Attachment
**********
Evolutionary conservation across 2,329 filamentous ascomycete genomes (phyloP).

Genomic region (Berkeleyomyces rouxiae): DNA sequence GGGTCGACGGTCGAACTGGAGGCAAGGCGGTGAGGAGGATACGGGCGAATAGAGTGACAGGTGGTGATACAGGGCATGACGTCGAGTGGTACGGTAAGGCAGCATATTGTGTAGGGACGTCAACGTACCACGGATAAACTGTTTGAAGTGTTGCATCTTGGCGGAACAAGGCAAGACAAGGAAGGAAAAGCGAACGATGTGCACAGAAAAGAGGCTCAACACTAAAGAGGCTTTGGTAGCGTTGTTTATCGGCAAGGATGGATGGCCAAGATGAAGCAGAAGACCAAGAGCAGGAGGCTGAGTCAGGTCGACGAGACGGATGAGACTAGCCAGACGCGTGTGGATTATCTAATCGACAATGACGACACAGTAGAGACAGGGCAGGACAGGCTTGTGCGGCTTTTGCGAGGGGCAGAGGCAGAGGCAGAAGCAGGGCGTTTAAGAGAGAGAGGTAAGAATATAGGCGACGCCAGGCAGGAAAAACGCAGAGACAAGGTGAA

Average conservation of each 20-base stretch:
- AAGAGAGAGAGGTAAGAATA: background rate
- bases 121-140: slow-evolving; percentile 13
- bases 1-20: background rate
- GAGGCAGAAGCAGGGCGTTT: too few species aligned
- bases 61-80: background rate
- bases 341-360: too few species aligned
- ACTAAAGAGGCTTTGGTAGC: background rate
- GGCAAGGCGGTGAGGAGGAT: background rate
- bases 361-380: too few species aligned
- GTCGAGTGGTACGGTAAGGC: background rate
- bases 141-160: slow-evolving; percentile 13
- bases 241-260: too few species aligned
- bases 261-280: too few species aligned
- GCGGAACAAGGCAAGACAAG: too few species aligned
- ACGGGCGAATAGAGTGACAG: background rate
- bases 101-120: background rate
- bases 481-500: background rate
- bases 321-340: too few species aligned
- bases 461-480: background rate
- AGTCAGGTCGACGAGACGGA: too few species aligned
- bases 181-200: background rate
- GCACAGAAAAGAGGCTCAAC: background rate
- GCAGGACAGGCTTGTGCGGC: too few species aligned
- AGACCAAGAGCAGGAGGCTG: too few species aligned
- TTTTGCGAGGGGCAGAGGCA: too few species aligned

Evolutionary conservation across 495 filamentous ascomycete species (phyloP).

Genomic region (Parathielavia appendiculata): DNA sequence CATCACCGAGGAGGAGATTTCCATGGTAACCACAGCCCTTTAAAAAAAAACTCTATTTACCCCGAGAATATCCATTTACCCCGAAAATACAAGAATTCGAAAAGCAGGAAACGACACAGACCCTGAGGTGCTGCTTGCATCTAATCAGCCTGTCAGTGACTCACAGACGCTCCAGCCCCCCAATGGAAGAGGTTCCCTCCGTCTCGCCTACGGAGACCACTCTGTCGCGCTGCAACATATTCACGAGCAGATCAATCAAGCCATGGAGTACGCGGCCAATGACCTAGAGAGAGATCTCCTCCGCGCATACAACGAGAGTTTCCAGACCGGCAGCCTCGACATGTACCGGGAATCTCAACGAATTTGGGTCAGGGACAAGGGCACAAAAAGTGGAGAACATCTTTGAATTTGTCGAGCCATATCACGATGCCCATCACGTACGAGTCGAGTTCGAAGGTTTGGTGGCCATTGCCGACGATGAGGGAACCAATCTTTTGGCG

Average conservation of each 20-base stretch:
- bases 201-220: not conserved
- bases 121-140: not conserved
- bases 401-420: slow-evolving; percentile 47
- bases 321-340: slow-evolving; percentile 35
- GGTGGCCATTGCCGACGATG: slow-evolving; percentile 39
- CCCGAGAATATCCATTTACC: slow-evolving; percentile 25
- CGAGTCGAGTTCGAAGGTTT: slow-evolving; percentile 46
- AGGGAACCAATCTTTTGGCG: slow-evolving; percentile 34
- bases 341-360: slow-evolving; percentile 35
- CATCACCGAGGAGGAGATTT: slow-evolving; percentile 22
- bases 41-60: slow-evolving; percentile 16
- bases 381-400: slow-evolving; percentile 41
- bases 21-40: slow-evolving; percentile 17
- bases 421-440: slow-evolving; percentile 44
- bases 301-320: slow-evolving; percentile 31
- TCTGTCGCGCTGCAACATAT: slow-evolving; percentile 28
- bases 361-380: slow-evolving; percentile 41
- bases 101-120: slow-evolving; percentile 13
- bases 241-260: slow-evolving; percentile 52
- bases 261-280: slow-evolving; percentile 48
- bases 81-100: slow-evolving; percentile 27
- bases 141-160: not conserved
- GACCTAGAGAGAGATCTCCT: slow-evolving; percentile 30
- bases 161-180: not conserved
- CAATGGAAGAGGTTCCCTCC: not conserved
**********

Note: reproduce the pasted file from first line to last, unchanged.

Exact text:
Evolutionary conservation across 2,329 filamentous ascomycete genomes (phyloP).

Genomic region (Berkeleyomyces rouxiae): DNA sequence GGGTCGACGGTCGAACTGGAGGCAAGGCGGTGAGGAGGATACGGGCGAATAGAGTGACAGGTGGTGATACAGGGCATGACGTCGAGTGGTACGGTAAGGCAGCATATTGTGTAGGGACGTCAACGTACCACGGATAAACTGTTTGAAGTGTTGCATCTTGGCGGAACAAGGCAAGACAAGGAAGGAAAAGCGAACGATGTGCACAGAAAAGAGGCTCAACACTAAAGAGGCTTTGGTAGCGTTGTTTATCGGCAAGGATGGATGGCCAAGATGAAGCAGAAGACCAAGAGCAGGAGGCTGAGTCAGGTCGACGAGACGGATGAGACTAGCCAGACGCGTGTGGATTATCTAATCGACAATGACGACACAGTAGAGACAGGGCAGGACAGGCTTGTGCGGCTTTTGCGAGGGGCAGAGGCAGAGGCAGAAGCAGGGCGTTTAAGAGAGAGAGGTAAGAATATAGGCGACGCCAGGCAGGAAAAACGCAGAGACAAGGTGAA

Average conservation of each 20-base stretch:
- AAGAGAGAGAGGTAAGAATA: background rate
- bases 121-140: slow-evolving; percentile 13
- bases 1-20: background rate
- GAGGCAGAAGCAGGGCGTTT: too few species aligned
- bases 61-80: background rate
- bases 341-360: too few species aligned
- ACTAAAGAGGCTTTGGTAGC: background rate
- GGCAAGGCGGTGAGGAGGAT: background rate
- bases 361-380: too few species aligned
- GTCGAGTGGTACGGTAAGGC: background rate
- bases 141-160: slow-evolving; percentile 13
- bases 241-260: too few species aligned
- bases 261-280: too few species aligned
- GCGGAACAAGGCAAGACAAG: too few species aligned
- ACGGGCGAATAGAGTGACAG: background rate
- bases 101-120: background rate
- bases 481-500: background rate
- bases 321-340: too few species aligned
- bases 461-480: background rate
- AGTCAGGTCGACGAGACGGA: too few species aligned
- bases 181-200: background rate
- GCACAGAAAAGAGGCTCAAC: background rate
- GCAGGACAGGCTTGTGCGGC: too few species aligned
- AGACCAAGAGCAGGAGGCTG: too few species aligned
- TTTTGCGAGGGGCAGAGGCA: too few species aligned

Evolutionary conservation across 495 filamentous ascomycete species (phyloP).

Genomic region (Parathielavia appendiculata): DNA sequence CATCACCGAGGAGGAGATTTCCATGGTAACCACAGCCCTTTAAAAAAAAACTCTATTTACCCCGAGAATATCCATTTACCCCGAAAATACAAGAATTCGAAAAGCAGGAAACGACACAGACCCTGAGGTGCTGCTTGCATCTAATCAGCCTGTCAGTGACTCACAGACGCTCCAGCCCCCCAATGGAAGAGGTTCCCTCCGTCTCGCCTACGGAGACCACTCTGTCGCGCTGCAACATATTCACGAGCAGATCAATCAAGCCATGGAGTACGCGGCCAATGACCTAGAGAGAGATCTCCTCCGCGCATACAACGAGAGTTTCCAGACCGGCAGCCTCGACATGTACCGGGAATCTCAACGAATTTGGGTCAGGGACAAGGGCACAAAAAGTGGAGAACATCTTTGAATTTGTCGAGCCATATCACGATGCCCATCACGTACGAGTCGAGTTCGAAGGTTTGGTGGCCATTGCCGACGATGAGGGAACCAATCTTTTGGCG

Average conservation of each 20-base stretch:
- bases 201-220: not conserved
- bases 121-140: not conserved
- bases 401-420: slow-evolving; percentile 47
- bases 321-340: slow-evolving; percentile 35
- GGTGGCCATTGCCGACGATG: slow-evolving; percentile 39
- CCCGAGAATATCCATTTACC: slow-evolving; percentile 25
- CGAGTCGAGTTCGAAGGTTT: slow-evolving; percentile 46
- AGGGAACCAATCTTTTGGCG: slow-evolving; percentile 34
- bases 341-360: slow-evolving; percentile 35
- CATCACCGAGGAGGAGATTT: slow-evolving; percentile 22
- bases 41-60: slow-evolving; percentile 16
- bases 381-400: slow-evolving; percentile 41
- bases 21-40: slow-evolving; percentile 17
- bases 421-440: slow-evolving; percentile 44
- bases 301-320: slow-evolving; percentile 31
- TCTGTCGCGCTGCAACATAT: slow-evolving; percentile 28
- bases 361-380: slow-evolving; percentile 41
- bases 101-120: slow-evolving; percentile 13
- bases 241-260: slow-evolving; percentile 52
- bases 261-280: slow-evolving; percentile 48
- bases 81-100: slow-evolving; percentile 27
- bases 141-160: not conserved
- GACCTAGAGAGAGATCTCCT: slow-evolving; percentile 30
- bases 161-180: not conserved
- CAATGGAAGAGGTTCCCTCC: not conserved